School parents' bodies to discuss common problems

School parents' bodies to discuss common problems

The recently formed School Management Committees – which have parents on board for running institutions in each Assembly constituency – will hold joint consultations to identify common problems and share solutions with each other.

This proposal of the Arvind Kejriwal government is aimed at giving a greater say to parents in the way problems faced by schools should be tackled.

Speedy resolution of grievances raised by the parent bodies attached to individual schools would be the focus of a blueprint prepared to institutionalise sharing of scalable models and success stories at brainstorming sessions in each constituency, said an official.

Kejriwal’s suggestion to hold ‘SMC sabha’ in each constituency has been ordered by the education department.

“These SMC Sabhas shall take place once in three months,” said an official. The government recently allowed parents of students studying in a particular school to contest elections for managing committees of that institution.

At least 12 parents have been elected to each school’s managing committee which is headed by the principal of the institution.  The area legislator, a teacher representing the school’s teachers and an educationist are also included in the committee.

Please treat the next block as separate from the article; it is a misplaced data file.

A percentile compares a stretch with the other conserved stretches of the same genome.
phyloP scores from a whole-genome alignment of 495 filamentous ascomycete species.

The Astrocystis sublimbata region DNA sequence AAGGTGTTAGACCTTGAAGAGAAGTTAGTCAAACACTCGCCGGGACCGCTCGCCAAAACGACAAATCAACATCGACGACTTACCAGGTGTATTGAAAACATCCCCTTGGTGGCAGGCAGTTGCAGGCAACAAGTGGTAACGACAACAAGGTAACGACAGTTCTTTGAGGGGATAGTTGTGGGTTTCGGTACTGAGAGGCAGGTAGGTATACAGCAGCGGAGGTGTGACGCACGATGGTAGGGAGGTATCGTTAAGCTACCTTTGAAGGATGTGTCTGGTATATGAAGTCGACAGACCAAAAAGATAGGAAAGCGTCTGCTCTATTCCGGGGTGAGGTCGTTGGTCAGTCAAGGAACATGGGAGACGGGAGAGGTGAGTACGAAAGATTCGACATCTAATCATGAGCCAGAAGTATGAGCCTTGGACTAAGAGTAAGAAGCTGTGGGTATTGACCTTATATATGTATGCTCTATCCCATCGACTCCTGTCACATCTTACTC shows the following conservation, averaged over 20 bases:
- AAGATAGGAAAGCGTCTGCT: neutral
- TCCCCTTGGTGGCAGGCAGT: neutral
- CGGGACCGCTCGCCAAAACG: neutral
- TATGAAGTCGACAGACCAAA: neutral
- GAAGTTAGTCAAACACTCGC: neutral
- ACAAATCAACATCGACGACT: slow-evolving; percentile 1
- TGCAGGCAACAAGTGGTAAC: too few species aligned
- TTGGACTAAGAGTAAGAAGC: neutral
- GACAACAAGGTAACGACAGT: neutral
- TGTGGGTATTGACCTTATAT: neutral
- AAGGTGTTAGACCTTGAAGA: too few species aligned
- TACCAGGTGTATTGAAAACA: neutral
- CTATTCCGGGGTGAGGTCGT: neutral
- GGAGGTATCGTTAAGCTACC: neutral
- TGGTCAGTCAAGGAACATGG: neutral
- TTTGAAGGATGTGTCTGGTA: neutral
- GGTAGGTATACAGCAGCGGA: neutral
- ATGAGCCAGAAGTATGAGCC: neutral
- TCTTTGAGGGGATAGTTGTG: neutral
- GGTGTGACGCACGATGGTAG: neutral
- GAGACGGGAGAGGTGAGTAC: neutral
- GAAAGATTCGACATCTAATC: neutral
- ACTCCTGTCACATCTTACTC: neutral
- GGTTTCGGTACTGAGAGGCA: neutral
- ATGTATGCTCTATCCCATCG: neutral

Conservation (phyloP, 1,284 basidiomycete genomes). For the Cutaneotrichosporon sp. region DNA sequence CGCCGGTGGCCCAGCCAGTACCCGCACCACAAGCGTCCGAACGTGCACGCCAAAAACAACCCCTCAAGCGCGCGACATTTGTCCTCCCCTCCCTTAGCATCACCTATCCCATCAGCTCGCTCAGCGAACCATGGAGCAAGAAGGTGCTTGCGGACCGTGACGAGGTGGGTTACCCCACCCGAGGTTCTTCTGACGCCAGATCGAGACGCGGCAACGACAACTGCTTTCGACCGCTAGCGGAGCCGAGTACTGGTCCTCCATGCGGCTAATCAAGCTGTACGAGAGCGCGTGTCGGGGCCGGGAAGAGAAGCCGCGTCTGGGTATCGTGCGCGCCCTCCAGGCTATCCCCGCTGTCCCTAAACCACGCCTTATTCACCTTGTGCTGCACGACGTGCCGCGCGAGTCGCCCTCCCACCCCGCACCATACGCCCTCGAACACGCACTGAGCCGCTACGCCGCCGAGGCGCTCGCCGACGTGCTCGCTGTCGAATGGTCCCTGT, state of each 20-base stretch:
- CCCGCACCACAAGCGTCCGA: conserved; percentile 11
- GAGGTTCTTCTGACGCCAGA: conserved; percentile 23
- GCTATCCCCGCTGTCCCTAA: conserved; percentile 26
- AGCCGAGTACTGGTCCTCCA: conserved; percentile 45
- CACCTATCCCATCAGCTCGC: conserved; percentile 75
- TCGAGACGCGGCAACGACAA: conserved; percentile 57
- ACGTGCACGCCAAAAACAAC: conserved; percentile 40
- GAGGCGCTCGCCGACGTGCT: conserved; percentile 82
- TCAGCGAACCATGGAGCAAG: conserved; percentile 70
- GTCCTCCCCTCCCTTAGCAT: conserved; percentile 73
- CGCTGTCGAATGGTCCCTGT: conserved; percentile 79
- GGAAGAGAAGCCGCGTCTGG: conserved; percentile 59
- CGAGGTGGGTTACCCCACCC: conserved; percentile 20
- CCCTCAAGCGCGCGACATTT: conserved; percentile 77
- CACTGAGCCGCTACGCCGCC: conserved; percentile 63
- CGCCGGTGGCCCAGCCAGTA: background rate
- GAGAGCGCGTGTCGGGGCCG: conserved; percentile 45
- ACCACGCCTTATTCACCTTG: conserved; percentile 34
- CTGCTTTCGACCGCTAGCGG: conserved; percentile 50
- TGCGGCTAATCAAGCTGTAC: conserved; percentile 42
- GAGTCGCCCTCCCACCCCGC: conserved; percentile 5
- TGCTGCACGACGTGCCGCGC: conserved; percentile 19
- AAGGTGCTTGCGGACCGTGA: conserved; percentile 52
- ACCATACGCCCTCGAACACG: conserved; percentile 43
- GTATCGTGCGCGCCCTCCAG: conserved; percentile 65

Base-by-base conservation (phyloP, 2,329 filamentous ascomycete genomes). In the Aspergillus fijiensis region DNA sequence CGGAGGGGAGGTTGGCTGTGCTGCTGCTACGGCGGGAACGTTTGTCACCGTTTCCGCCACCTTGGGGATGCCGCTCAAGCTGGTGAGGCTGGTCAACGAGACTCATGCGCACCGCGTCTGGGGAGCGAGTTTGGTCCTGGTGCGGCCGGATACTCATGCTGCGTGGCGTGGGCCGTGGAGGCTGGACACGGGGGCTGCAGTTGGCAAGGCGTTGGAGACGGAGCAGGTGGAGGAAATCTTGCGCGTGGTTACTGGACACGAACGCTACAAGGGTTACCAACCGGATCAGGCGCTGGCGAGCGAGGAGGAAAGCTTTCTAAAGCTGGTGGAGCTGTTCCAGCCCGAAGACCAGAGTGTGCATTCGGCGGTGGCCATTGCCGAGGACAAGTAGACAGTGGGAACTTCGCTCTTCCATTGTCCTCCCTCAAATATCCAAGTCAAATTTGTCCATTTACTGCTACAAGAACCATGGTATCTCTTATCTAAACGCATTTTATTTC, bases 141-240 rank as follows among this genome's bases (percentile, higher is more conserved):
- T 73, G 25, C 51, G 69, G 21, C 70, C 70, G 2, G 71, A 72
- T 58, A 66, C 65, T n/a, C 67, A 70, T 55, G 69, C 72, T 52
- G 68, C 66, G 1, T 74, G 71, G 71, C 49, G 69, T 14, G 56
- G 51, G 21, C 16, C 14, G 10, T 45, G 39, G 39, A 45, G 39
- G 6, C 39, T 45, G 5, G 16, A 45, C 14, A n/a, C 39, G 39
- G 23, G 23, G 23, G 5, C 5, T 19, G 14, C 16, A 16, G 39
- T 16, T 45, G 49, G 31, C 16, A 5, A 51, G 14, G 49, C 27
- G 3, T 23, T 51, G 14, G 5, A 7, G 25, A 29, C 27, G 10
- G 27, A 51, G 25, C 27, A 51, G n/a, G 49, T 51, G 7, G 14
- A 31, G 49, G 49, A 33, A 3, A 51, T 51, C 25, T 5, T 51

The “SMC Sabha” in each constituency shall include the area MLAs, Deputy Directors of Education, Public Works Department and Delhi Jal Board officials.

The officials of the departments related to maintenance of basic facilities in schools would be expected to respond on the spot to the issues raised by parent-members of
the SMCs, said an aide of Kejriwal.

“The list of issues and grievances raised in each of these SMC Sabhas shall be prepared by the DDE (Zone) and counter-signed by the MLA shall be submitted to the Director of Education as well as the office of Education Minister Manish Sisodia,” said an official in the right to education cell of the department.

 The concept of involving parents to monitor schools’ functioning is not entirely a brainchild of the AAP government.

The provision has existed in the Right to Education law since 2009 but it is for the first time that the city government has decided to implement the provision.

According to a senior official of the education department, one of the key roles given to the SMCs is to identify students requiring special training and organise such training.

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